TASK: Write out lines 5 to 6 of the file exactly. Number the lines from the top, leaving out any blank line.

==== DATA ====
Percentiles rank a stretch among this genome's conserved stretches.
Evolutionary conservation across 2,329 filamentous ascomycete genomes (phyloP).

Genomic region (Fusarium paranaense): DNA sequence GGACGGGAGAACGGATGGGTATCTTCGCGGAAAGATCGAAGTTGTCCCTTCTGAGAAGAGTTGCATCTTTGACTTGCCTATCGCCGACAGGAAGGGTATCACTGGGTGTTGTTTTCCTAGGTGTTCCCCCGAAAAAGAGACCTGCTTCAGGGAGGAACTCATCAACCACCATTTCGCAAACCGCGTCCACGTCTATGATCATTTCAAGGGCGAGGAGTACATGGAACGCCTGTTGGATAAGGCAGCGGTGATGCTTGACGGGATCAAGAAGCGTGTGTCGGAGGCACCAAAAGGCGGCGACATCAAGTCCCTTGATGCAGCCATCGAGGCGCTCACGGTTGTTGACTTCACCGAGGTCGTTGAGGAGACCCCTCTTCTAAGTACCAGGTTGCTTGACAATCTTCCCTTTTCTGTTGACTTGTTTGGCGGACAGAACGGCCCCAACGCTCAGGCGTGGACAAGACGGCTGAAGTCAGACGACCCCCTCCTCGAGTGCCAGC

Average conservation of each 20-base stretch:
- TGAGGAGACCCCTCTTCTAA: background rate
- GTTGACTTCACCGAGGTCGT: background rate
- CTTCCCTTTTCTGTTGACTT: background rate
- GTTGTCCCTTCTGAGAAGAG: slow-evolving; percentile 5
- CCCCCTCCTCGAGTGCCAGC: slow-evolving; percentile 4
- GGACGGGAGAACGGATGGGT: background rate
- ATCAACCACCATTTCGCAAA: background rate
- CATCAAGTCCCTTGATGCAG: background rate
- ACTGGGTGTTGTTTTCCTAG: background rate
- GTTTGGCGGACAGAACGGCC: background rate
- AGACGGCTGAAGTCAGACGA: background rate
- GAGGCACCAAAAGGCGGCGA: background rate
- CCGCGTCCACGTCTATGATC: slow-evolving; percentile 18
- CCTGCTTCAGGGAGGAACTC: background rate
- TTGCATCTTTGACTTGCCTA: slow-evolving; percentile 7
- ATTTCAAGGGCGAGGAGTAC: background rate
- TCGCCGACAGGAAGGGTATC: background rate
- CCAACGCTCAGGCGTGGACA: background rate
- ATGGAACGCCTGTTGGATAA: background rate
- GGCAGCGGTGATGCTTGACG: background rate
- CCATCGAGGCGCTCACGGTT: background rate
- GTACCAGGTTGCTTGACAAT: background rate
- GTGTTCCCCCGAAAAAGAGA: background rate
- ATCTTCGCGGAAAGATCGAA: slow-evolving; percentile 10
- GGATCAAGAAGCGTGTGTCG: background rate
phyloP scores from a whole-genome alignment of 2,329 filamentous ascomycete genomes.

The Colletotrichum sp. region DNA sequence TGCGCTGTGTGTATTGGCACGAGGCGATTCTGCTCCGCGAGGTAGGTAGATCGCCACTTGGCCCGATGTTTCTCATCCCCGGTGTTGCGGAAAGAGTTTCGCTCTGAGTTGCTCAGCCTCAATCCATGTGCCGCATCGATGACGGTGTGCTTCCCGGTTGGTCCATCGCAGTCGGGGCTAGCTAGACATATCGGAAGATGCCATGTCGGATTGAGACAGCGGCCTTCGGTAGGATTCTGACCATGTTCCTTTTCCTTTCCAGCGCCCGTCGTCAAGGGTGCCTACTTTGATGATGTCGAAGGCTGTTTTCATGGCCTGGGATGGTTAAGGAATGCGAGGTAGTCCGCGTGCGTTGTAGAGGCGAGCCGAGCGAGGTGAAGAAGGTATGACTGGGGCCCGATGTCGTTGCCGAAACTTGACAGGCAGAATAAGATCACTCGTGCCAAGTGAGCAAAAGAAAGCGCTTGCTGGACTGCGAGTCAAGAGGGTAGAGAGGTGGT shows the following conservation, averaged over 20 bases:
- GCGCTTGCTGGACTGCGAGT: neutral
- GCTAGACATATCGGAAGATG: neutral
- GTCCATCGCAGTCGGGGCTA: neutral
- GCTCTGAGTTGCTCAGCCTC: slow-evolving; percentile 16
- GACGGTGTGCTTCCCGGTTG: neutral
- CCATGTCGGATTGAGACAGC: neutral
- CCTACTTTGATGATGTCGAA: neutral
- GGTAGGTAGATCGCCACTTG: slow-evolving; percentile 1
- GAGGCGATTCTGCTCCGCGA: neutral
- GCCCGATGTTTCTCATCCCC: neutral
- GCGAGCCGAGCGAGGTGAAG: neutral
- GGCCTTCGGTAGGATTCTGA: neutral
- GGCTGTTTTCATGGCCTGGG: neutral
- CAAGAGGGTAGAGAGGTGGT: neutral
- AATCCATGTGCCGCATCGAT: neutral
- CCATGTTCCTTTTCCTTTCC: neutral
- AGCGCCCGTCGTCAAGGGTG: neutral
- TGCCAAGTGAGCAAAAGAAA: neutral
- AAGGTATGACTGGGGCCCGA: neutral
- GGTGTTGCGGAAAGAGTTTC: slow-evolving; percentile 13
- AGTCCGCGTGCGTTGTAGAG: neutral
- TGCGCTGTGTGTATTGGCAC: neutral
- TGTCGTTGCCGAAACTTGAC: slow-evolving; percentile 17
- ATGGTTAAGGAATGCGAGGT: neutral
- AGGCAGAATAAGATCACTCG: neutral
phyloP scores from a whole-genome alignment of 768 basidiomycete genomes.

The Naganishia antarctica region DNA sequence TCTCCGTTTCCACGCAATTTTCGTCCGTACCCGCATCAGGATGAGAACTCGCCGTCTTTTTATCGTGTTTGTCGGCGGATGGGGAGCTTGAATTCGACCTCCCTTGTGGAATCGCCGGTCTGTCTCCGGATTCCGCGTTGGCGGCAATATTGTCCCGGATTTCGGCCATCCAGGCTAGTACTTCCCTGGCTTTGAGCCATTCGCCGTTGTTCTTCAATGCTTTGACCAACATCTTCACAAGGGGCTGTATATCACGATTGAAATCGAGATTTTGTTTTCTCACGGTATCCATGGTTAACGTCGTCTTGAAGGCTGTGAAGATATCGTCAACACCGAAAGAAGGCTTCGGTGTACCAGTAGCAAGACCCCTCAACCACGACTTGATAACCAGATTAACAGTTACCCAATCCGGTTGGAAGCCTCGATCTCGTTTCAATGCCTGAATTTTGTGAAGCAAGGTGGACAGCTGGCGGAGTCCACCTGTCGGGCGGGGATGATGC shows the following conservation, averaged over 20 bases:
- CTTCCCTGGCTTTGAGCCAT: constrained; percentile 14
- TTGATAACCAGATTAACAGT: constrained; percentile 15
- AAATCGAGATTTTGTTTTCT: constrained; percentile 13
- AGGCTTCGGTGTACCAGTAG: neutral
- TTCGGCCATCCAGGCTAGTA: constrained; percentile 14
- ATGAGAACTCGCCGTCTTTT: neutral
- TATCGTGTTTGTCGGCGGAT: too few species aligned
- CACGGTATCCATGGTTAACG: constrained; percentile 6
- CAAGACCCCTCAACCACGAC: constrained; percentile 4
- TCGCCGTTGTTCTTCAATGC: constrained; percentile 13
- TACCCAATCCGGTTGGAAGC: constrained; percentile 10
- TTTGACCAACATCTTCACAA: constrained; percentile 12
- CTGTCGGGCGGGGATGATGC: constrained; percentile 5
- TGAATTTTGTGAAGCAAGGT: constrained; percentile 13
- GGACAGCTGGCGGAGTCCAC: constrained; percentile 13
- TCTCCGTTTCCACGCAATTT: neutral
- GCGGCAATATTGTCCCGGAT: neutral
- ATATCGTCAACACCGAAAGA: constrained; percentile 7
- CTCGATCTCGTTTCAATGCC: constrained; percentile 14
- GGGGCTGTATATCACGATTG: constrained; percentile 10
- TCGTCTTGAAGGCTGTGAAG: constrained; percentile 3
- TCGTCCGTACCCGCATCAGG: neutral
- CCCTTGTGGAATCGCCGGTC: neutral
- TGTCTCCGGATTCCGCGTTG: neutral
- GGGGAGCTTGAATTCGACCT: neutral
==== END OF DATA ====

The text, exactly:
- TGAGGAGACCCCTCTTCTAA: background rate
- GTTGACTTCACCGAGGTCGT: background rate